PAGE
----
PORTLAND, Ore. (KOIN) — On July 15, an AMR ambulance, lights and sirens blaring, was rushing down SE Powell Boulevard in Portland when a man in a white SUV floored it from the shoulder of the road speeding straight for the paramedics.
Luckily, the driver of the ambulance was able to swerve to avoid a head-on collision, but the inevitable T-bone crash was captured on video from inside the ambulance.
Union representatives for American Medical Response workers are sounding the alarm about the escalating number of assaults against paramedics in Multnomah County.
“Our EMTs and paramedics are under attack. And we need to put a stop to it,” said Leslie Sloy, the secretary-treasurer at Local 223. “It’s just gotten way out of hand.”
Randy Lauer, the vice president of operations for Global Medical Response, sent an email to Sam Adams in Mayor Ted Wheeler’s office about the SUV incident. In part, Lauer wrote:
“The attached video is of a mentally ill person in a vehicle targeting one of our ambulances. He heard the siren and then laid in wait for an ambush. He has been missing from a group home and told police he wanted to kill the paramedics. … I want to keep this on your radar because I fear a bad event is just around the corner with the frequency of violence against EMS.”
In this case, Portland police arrested John Harbour, a 51-year-old officers said was in a behavioral health crisis. He was cited for 2 counts of 3rd-degree assault, reckless driving, reckless endangerment and careless driving.
But KOIN 6 News learned the paramedics don’t feel like the charges match the severity of the crime.
“The public needs to be aware that this is going on because these are our everyday heroes,” Sloy said. “They’re out there trying to save lives and this is interfering with their work and what they love to do.”
Former AMR employees shared photos of broken glass in their ambulance after a man bashed the passenger side window in with a bat, nearly hitting a pregnant paramedic inside.
“The looking over the shoulder, you know, ‘Am I going to be hit with a rock? Am I going to be sliced with a machete?’ I mean, these are things that have happened,” Sloy told KOIN 6 News. “When they’re trying to render aid and they have to keep looking over their shoulder for their own safety, that truly interrupts what they’re trying to do and the services they’re trying to provide.”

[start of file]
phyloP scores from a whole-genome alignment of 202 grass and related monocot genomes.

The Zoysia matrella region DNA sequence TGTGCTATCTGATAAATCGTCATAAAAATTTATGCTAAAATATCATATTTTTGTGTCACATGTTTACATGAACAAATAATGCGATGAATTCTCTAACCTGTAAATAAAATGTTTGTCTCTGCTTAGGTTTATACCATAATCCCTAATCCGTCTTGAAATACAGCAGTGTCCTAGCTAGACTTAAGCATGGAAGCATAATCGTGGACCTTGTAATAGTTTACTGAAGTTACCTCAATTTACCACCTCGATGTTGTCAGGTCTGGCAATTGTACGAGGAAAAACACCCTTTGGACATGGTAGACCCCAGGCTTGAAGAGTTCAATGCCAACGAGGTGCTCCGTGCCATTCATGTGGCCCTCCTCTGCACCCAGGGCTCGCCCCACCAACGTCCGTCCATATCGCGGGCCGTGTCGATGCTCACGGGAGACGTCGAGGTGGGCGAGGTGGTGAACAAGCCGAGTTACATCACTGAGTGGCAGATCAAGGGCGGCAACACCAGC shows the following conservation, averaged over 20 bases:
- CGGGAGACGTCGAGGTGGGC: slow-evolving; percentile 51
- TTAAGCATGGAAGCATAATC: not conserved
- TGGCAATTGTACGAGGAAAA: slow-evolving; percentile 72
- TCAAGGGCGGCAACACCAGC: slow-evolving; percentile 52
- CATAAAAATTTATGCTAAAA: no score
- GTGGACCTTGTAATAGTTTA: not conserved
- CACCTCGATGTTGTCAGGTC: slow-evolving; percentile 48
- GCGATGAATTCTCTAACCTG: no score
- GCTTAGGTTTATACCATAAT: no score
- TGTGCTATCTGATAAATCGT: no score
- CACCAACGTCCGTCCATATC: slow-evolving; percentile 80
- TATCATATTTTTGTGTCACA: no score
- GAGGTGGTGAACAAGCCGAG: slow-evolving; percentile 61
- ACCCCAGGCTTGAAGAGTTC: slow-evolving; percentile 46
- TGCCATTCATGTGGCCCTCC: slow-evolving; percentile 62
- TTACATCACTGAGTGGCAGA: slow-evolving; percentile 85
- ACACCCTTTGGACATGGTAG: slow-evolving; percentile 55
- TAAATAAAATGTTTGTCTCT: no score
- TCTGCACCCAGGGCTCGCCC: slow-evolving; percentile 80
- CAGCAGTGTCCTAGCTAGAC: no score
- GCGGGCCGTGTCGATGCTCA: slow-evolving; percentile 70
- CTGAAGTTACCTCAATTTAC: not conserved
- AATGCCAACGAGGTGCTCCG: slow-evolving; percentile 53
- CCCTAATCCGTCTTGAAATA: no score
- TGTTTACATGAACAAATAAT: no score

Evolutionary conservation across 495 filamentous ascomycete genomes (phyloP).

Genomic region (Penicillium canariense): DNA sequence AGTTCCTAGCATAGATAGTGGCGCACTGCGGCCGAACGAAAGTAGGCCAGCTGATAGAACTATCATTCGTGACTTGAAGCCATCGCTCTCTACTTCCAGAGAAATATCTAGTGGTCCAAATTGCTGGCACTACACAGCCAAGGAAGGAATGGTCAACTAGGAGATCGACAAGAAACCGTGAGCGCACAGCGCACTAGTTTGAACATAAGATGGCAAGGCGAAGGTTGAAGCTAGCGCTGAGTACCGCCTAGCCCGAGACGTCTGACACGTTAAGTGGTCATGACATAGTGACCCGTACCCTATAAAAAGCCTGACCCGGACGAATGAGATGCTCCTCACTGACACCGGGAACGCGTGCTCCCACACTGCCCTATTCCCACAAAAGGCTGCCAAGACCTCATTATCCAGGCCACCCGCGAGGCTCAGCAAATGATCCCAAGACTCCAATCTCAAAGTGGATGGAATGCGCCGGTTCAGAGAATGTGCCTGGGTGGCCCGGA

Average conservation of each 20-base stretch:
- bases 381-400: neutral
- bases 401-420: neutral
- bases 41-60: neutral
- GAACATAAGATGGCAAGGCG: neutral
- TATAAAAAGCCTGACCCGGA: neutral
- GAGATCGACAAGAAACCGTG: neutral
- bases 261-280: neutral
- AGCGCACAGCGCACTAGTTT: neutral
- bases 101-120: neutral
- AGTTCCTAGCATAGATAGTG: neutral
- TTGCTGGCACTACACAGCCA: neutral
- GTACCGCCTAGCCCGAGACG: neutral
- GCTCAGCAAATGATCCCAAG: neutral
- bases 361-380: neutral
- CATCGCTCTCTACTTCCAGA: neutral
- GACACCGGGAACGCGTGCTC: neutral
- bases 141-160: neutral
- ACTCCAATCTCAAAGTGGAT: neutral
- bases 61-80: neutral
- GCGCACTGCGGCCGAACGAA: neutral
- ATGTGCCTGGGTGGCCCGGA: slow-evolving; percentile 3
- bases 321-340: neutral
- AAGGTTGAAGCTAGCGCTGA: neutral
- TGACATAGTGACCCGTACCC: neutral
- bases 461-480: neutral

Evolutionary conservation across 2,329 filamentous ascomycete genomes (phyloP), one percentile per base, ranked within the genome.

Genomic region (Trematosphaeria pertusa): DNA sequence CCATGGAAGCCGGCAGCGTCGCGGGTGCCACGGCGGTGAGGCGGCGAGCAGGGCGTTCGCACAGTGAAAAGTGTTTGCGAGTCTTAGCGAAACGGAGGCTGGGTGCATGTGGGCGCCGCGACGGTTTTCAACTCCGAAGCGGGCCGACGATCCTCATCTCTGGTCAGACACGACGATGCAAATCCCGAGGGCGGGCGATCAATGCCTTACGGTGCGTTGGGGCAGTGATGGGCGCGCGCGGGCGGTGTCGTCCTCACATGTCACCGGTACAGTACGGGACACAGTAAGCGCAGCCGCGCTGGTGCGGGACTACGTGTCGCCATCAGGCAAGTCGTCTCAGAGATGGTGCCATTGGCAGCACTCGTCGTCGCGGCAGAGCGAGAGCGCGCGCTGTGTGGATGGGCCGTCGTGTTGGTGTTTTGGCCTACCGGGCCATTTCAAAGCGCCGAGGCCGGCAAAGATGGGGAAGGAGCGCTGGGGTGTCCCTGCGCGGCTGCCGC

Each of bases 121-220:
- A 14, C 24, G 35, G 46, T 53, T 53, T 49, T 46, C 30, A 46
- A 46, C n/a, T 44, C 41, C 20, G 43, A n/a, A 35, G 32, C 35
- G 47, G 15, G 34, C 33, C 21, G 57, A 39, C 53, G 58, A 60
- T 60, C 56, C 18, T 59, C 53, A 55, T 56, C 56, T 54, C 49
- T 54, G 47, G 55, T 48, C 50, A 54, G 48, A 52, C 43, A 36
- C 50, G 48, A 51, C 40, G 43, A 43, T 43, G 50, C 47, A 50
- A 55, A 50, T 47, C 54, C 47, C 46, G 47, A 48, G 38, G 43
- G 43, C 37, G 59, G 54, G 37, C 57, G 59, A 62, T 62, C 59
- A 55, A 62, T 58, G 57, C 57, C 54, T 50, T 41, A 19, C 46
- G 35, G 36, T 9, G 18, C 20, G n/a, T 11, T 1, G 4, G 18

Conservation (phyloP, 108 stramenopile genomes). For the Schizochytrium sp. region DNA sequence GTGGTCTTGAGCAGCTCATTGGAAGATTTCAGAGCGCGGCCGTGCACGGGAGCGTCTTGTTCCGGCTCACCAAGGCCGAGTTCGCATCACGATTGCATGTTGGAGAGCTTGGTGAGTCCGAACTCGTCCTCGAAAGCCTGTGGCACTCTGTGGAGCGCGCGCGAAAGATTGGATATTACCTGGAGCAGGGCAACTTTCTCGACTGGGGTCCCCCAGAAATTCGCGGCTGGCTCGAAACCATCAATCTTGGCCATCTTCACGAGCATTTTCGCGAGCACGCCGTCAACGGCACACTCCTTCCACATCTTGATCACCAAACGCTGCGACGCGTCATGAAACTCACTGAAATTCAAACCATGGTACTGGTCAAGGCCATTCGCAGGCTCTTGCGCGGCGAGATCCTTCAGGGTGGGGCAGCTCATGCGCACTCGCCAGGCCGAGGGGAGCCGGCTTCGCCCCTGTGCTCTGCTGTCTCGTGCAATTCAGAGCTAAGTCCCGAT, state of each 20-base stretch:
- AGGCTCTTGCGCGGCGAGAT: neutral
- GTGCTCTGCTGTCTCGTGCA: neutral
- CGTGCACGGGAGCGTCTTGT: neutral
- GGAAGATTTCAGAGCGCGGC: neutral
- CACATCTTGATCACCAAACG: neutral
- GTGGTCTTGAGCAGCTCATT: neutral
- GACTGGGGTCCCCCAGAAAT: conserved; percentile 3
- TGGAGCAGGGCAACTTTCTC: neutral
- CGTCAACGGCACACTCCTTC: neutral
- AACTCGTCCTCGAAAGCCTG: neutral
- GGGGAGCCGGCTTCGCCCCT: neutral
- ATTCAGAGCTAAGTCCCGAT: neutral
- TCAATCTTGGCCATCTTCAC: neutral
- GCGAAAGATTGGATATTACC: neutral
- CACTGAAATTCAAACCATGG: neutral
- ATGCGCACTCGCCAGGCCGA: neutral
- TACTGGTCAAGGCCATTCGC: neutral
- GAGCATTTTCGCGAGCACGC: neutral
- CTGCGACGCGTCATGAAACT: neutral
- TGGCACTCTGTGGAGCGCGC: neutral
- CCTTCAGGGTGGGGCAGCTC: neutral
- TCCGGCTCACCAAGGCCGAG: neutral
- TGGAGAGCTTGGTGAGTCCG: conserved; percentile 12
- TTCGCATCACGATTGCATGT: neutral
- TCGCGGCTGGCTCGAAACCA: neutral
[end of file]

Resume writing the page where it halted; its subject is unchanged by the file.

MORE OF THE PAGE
Self-defense training began in 2019
Three years ago, KOIN 6 News first exposed how AMR was documenting an increase of assaults to emergency responders in the last few years. That led AMR to start training their paramedics in self-defense.
“We didn’t get into this profession for people to take out their aggression on us. We got in this industry to help people in crisis,” EMS training officer Tim Case said at that time. “To go from the helpers to then being the ones needing the help, it’s disheartening for sure.”
At the time, paramedics were being attacked with pipes, stabbed with knives and pepper sprayed.
“Those are the most obvious, glaring cases,” Case said,” that really shine a light on why there’s a need for this.”
Now in 2022 the attacks are escalating. Workers said one factor for the increase of assaults is their increased contact with people in mental health crises. For instance, AMR paramedics now transport mental health patients — both those going voluntarily into treatment and involuntarily under a police hold.
The idea for this change, which began in 2016, is that it would be less traumatic for a person in a mental health crisis to be transported by paramedics than by police. Multnomah County officials told KOIN 6 they “believe that transport of people on these holds is best served by being a component of the medical system, rather than the criminal justice system.”
However, workers on the front line now say that change created unintended consequences.
Paramedics note the contract change in 2016 is also around the time the assaults began to rise. According to workers, that puts paramedics in a tough position.
For example, police criminally cited John L. Harbour for crashing into paramedics with his SUV. Even after he reportedly told officers he wanted to “kill the paramedics,” another crew of AMR paramedics had to come out to the scene of the crash and transport Harbour to the hospital because officers said he was in a behavioral health crisis and placed him on a police hold to the hospital.
Other secure transport vehicles typically have a barrier between the person being transported and the driver, like in a police car. Ambulances don’t have those security components since they are not primarily used for transporting people in custody.
“So,” Sloy said, “the AMR paramedics and EMTs are on their own to deal with the violence.”
In a statement, Mayor Wheeler said, “Emergency responders are critical to the well-being of our city and face on-the-job challenges that deserve our utmost respect. Keeping them safe is a top priority.”
Union leaders claim the attacks on paramedics are also an attack on everyday people in emergencies who may not get the 911 response time they so desperately need.
As for the case involving SUV driver John Harbour, a spokesperson for AMR said: “If the investigation determines that our crew was struck intentionally, we understand that Oregon has enhanced criminal penalties for attacking EMS crews during the performance of their duties.
The safety of our first responders is paramount. This incident is another example of the risks involved in working in EMS in Portland. AMR’s focus remains on District Attorney Mike Schmidt’s prosecution of the suspect that we believe is responsible for the July ambulance collision.“
The Multnomah County District Attorney’s Office would only say: “This is an open investigation and case will go to grand jury. I cannot disclose the timing of grand juries or comment further at this time.”